Anna Julia Cooper (1858-1964) graduated from the Sorbonne in 1925, aged 67, becoming only the fourth African American woman to gain a doctorate. Her dissertation was titled L’attitude de la France à l’égard l’esclavage pendant la revolution and was subsequently translated into English by Frances Richardson Keller under the title Slavery and the French and Haitian Revolutionists. The book presents the powerful argument that, had the white French revolutionaries taken the issue of slavery seriously and both abolished slavery and renounced empire, they could have shaped the revolution to more favourably address their concerns of equality and liberty. The book stands alongside CLR James’ more known Black Jacobins and offers a rigorous and scholarly analysis of the politics in the metropole oriented around understandings of racial equality as well as providing an account of the events that led to the emergence of Toussaint L’Ouverture as the key revolutionary figure.
Having been born under slavery in the southern US, it is perhaps not surprising that the condition of slavery and the ongoing question of racial equality should be predominant features of her analytical work. She was active in the civil rights movement and also argued strongly for women’s rights. She is seen by many as one of the first scholars of US Black feminism. Her first book, published in 1892, A Voice from the South: By a Black Woman of the South, acutely examines the challenges to equality posed by white Southern society and the particular contribution to be made by African American women to social and political transformation. As Kathryn Sophia Belle (published as Kathryn Gines) has noted, Cooper’s Voice was published before significant works by her contemporaries, Booker T Washington or WEB DuBois, but she has been largely neglected even from the canon of African American scholarship.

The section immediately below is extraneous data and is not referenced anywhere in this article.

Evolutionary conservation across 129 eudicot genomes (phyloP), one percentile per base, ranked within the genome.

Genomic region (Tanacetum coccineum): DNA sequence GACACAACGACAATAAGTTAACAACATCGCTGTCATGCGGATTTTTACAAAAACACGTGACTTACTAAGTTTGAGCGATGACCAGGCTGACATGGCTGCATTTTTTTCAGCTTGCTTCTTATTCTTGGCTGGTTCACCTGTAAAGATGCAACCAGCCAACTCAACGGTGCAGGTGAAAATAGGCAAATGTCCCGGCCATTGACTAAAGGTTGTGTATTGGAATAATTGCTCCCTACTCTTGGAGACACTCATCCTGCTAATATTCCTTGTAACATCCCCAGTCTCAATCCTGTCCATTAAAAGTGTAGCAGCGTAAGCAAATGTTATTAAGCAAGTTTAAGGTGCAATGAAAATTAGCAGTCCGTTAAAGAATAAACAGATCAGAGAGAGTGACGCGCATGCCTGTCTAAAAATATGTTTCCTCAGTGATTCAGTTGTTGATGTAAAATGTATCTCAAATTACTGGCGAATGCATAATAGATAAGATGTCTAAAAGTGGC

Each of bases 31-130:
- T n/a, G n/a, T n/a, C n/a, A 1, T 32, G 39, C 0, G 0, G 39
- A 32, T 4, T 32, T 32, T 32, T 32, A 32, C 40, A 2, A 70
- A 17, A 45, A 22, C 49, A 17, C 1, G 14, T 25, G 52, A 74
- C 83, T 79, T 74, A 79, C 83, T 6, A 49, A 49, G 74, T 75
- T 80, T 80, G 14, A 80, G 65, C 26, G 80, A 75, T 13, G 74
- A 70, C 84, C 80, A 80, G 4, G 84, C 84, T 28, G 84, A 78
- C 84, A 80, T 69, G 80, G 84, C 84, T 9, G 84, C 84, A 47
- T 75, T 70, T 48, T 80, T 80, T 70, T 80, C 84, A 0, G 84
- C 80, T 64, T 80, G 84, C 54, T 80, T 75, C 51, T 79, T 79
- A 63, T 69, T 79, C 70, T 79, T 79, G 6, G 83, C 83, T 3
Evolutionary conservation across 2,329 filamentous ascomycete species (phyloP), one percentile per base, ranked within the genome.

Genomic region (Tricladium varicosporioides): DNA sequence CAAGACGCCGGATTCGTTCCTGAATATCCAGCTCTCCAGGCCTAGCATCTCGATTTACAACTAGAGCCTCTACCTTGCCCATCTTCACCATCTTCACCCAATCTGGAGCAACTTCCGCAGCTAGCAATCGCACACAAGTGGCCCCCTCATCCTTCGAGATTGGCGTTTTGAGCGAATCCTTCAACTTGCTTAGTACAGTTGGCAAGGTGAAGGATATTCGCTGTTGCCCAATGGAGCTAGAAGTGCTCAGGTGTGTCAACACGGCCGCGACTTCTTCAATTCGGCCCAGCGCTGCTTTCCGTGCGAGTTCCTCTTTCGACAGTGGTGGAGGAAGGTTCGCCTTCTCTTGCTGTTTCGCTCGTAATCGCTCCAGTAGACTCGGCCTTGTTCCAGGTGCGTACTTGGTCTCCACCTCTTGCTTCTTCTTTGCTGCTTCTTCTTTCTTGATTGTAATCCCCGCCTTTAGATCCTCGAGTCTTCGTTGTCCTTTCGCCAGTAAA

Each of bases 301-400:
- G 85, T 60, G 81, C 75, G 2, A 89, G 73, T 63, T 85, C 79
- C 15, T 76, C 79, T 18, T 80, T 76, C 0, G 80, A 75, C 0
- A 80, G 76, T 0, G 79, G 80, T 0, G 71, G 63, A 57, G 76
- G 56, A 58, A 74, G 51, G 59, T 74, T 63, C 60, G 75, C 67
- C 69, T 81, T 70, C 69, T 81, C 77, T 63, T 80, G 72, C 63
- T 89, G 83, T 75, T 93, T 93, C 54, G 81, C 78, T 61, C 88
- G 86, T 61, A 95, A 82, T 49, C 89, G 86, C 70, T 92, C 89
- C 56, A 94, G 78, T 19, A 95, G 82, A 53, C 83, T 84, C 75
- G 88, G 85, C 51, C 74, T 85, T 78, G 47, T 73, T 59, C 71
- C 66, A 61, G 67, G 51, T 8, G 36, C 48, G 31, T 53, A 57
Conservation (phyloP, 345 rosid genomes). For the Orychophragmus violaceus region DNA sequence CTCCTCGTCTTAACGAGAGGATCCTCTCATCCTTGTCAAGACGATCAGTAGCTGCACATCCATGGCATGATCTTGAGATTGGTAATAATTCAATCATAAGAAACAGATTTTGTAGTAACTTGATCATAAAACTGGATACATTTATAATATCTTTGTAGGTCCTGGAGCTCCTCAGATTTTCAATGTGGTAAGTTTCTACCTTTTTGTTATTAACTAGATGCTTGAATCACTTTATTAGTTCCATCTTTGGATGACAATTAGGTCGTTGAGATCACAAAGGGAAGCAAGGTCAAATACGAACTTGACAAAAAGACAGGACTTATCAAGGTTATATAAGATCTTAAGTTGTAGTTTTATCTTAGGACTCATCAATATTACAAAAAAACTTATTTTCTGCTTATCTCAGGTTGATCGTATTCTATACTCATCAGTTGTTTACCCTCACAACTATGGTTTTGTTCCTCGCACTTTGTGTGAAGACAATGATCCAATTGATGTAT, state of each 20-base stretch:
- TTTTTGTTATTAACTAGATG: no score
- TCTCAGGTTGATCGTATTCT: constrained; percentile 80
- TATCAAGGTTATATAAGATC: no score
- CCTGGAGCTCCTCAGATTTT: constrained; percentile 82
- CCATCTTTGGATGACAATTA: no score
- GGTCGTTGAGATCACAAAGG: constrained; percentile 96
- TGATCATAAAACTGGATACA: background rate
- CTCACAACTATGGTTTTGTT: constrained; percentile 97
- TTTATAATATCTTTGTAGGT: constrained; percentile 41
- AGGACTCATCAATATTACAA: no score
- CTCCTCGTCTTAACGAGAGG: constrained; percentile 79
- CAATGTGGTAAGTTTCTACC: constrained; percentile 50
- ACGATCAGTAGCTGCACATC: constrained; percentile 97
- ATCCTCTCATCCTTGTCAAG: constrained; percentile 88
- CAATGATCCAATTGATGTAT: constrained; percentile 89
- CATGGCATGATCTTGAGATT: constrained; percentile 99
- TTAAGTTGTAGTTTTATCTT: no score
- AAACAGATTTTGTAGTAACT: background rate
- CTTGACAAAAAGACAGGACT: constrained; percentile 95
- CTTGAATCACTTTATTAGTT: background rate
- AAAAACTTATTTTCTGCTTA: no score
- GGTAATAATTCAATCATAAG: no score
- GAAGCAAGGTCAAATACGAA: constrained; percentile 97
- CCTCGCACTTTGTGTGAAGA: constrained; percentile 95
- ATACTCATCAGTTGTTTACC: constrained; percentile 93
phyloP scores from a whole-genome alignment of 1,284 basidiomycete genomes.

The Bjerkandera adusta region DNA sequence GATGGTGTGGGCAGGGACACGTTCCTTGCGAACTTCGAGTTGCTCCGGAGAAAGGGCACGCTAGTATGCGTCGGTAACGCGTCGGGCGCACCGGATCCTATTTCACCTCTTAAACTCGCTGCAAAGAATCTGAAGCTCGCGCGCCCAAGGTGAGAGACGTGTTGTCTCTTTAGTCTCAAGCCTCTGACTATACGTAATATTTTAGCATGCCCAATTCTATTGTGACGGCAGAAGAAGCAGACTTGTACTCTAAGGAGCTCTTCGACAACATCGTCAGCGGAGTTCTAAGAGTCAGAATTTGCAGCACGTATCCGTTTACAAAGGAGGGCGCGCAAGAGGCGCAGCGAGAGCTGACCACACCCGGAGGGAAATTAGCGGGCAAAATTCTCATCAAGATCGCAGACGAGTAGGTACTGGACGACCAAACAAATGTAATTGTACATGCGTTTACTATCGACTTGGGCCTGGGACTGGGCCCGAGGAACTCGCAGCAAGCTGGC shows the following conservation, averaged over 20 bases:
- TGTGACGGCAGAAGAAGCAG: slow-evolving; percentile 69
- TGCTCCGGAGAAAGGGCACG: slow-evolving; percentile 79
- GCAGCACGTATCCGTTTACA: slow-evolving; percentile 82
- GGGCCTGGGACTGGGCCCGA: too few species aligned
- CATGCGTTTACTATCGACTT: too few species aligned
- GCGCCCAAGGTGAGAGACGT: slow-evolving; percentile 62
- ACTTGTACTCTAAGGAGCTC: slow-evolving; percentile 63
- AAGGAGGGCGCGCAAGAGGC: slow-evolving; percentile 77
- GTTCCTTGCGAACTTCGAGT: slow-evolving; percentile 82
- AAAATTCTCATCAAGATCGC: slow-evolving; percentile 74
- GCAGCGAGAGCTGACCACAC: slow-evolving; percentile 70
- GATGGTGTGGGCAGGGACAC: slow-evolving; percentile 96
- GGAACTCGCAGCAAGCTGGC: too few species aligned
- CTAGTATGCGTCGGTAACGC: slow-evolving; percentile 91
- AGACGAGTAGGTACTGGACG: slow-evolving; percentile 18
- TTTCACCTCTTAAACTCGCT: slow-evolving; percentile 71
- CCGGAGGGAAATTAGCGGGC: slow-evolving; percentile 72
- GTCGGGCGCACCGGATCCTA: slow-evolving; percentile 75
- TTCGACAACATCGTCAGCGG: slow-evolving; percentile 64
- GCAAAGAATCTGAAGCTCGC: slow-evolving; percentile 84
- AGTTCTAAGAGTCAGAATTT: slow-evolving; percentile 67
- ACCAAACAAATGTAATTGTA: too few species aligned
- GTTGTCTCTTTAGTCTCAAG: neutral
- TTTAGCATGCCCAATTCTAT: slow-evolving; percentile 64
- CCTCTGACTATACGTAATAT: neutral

Cooper, Anna Julia 1892. A Voice from the South: By a Black Woman of the South
Cooper, Anna Julia 1902. “The Ethics of the Negro Question” (pdf)
Cooper, Anna Julia  2006. Slavery and the French and Haitian Revolutionists: L’attitude de la France à l’égard de l’esclavage pendant la revolution, edited and translated by Frances Richardson Keller, reprinted Rowman & Littlefield.
Bailey, Catherine 2004. “Anna Julia Cooper: ‘Dedicated in the Name of My Slave Mother to the Education of Colored Working People’” in Hypatia, Volume 19, Number 2, Spring .
Guy-Sheftall, Beverly, 2009. “Black Feminist Studies: The Case of Anna Julia Cooper”, African American Review: Special Section on Anna Julia Cooper, Volume 43, Number 1, Spring
May, Vivian M. 2004 “Thinking from the Margins, Acting at the Intersections: Anna Julia Cooper’s A Voice from the South” in Hypatia, Volume 19, Number 2, Spring .
May, Vivian M. 2008. ‘“It is Never a Question of the Slaves”: Anna Julia Cooper’s Challenge to History’s Silences in Her 1925 Sorbonne Thesis,’ Callaloo 31 (3): 903–918.
Discuss the claim that Cooper is the mother of Black feminism in the US
What is Cooper’s vision of racial equality and how does she believe it could be achieved, if at all, within the US?
Compare and contrast Cooper’s analysis of the relationship between the French and Haitian revolutions with that provided by CLR James in The Black Jacobins
Submitted by Gurminder K Bhambra